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Thread: Wash or Not Wash

  1. #1
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    Wash or Not Wash

    I do a block of the month quilt and was wondering if it is better to wash all the small little fabric pieces before putting the block together. Some people say they wash theirs and others don't. An owner of a quilt shop told me fabrics nowdays do not bleed like they use to. So experienced quilters, I would love your opinion. Also, what about the rest of the fabric used in the quilt like the big pieces for the borders.

  2. #2
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    All I can tell you is what I do, and I do not was the fabrics I get for my block of the month. This is a popular topic here and each person has their own way. I don't routinely prewash any quilting fabric and haven't had any problems yet. Having said that, I recently needed to use a dark red for trim on an otherwise lighter colored runner and I did rinse it in warm water to check for running. It was fine, no running. I do wash finished quilts with a color catcher when completed. Also checking to make sure no seams are coming apart. To answer your last question, no I will not prewash the yardage for my BOM, either.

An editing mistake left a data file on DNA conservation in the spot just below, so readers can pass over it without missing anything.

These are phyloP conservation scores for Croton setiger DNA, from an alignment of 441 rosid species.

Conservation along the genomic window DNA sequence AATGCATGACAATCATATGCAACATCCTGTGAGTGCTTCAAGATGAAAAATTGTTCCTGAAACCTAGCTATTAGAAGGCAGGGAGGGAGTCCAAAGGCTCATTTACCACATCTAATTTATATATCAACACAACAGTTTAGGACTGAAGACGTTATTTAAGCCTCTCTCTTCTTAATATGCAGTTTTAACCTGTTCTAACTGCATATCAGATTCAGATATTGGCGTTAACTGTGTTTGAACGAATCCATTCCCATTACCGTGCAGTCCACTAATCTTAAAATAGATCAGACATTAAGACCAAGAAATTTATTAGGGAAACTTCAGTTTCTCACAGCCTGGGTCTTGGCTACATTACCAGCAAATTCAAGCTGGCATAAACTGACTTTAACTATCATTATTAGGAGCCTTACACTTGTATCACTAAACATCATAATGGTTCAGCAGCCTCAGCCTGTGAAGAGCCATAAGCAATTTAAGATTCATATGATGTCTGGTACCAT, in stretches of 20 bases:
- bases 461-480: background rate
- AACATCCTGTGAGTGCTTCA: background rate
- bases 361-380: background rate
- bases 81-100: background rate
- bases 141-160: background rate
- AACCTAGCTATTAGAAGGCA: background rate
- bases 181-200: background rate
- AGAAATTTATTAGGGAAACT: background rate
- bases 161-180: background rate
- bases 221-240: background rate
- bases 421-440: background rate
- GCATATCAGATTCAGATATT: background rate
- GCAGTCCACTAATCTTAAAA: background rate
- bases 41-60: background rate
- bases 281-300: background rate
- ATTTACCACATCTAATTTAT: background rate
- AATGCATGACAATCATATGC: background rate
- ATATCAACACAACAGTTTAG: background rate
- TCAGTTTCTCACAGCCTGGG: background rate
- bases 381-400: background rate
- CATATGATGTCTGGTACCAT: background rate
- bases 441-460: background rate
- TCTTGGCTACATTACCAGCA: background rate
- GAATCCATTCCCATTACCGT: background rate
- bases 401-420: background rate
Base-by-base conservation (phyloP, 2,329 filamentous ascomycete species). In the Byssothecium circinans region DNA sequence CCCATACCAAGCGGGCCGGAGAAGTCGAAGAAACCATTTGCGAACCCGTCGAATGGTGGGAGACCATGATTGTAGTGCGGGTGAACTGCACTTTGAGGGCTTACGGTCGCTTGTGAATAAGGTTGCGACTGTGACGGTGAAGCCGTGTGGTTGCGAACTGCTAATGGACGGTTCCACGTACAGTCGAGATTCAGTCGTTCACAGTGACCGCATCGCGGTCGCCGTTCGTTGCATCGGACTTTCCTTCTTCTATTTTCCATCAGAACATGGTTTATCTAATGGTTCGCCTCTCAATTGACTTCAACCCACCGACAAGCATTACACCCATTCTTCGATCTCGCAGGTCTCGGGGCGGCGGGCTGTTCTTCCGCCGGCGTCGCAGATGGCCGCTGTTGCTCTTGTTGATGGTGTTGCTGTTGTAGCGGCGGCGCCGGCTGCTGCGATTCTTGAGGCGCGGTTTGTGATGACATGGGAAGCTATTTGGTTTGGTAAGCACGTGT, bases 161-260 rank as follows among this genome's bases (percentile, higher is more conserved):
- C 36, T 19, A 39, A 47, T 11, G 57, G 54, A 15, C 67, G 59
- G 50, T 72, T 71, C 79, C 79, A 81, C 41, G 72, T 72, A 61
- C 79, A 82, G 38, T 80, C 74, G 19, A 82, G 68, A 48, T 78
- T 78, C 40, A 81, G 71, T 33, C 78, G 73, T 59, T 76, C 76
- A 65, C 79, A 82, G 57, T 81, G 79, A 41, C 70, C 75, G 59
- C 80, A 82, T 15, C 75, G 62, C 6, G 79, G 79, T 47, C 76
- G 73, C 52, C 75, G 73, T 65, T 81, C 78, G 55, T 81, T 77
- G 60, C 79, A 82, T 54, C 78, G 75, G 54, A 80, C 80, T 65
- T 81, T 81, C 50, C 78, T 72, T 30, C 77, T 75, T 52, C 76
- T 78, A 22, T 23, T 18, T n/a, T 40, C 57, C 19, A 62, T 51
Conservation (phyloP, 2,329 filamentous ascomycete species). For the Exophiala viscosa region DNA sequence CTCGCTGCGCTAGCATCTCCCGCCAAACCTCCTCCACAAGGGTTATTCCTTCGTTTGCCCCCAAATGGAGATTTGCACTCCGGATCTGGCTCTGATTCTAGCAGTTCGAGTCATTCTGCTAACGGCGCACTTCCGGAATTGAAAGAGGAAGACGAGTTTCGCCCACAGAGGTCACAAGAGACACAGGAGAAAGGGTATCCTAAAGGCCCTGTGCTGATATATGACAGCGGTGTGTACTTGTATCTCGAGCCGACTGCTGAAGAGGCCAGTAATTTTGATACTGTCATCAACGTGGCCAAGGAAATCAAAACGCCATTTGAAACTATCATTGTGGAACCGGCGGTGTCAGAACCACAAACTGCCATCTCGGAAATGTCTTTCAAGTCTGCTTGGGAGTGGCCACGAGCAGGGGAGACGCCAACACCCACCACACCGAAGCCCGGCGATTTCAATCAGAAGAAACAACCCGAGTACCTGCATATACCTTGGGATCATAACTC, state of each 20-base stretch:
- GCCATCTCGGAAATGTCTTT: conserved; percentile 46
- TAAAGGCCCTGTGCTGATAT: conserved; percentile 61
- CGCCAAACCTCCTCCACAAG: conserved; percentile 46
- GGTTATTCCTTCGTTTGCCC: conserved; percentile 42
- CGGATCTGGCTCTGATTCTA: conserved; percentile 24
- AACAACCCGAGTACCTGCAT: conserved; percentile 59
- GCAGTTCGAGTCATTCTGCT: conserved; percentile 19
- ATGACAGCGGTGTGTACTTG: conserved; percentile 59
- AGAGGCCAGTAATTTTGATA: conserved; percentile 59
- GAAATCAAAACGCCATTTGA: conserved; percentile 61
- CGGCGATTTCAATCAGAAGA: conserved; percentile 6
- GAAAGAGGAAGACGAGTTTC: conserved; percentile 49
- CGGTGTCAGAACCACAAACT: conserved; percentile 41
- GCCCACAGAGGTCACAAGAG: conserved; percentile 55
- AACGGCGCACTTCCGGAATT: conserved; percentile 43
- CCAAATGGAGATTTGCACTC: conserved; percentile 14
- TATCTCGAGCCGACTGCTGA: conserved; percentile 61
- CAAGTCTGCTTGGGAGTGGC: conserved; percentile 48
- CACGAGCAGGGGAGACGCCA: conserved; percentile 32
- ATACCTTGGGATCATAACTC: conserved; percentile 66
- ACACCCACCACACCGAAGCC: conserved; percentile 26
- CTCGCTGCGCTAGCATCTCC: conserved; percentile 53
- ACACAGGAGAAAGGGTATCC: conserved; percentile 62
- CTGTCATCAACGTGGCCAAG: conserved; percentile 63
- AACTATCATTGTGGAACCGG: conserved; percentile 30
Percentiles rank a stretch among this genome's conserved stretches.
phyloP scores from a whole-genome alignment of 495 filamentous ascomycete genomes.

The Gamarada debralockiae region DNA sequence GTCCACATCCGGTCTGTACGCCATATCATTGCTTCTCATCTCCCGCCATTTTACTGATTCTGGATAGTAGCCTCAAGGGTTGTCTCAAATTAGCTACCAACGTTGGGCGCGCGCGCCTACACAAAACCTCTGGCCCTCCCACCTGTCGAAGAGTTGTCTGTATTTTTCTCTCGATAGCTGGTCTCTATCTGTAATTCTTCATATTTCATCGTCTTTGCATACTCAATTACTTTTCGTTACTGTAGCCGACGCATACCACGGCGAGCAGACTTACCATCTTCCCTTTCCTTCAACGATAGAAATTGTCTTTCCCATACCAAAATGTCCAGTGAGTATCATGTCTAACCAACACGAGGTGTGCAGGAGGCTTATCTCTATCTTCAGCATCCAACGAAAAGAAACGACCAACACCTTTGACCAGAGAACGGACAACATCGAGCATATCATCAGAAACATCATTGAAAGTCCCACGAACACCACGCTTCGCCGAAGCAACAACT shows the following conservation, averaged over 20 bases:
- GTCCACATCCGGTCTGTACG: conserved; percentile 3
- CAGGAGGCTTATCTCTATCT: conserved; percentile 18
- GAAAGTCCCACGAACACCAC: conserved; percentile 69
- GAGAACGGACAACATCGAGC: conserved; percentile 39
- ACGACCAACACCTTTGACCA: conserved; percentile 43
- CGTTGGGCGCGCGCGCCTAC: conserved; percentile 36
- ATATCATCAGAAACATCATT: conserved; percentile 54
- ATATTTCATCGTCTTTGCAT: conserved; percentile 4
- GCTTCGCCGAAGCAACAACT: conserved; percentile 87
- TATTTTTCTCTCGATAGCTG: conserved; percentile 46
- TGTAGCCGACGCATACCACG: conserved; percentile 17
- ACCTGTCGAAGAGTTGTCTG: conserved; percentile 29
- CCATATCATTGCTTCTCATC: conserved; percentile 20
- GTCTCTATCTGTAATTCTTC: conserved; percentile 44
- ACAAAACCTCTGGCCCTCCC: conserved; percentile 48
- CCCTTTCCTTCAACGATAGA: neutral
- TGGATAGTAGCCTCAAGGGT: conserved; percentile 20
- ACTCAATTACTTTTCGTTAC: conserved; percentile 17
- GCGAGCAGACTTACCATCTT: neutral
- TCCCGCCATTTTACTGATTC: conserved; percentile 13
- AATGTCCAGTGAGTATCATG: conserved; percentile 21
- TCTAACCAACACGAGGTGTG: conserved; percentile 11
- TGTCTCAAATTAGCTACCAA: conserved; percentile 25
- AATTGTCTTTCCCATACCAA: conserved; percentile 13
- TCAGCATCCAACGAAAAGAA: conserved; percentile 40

Last edited by suern3; 03-16-2017 at 03:16 PM.

  3. #3
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    I don't prewash anything, and certainly not all those little pieces.
    Ageing is an extraordinary process where you become the person you always should have been............David Bowie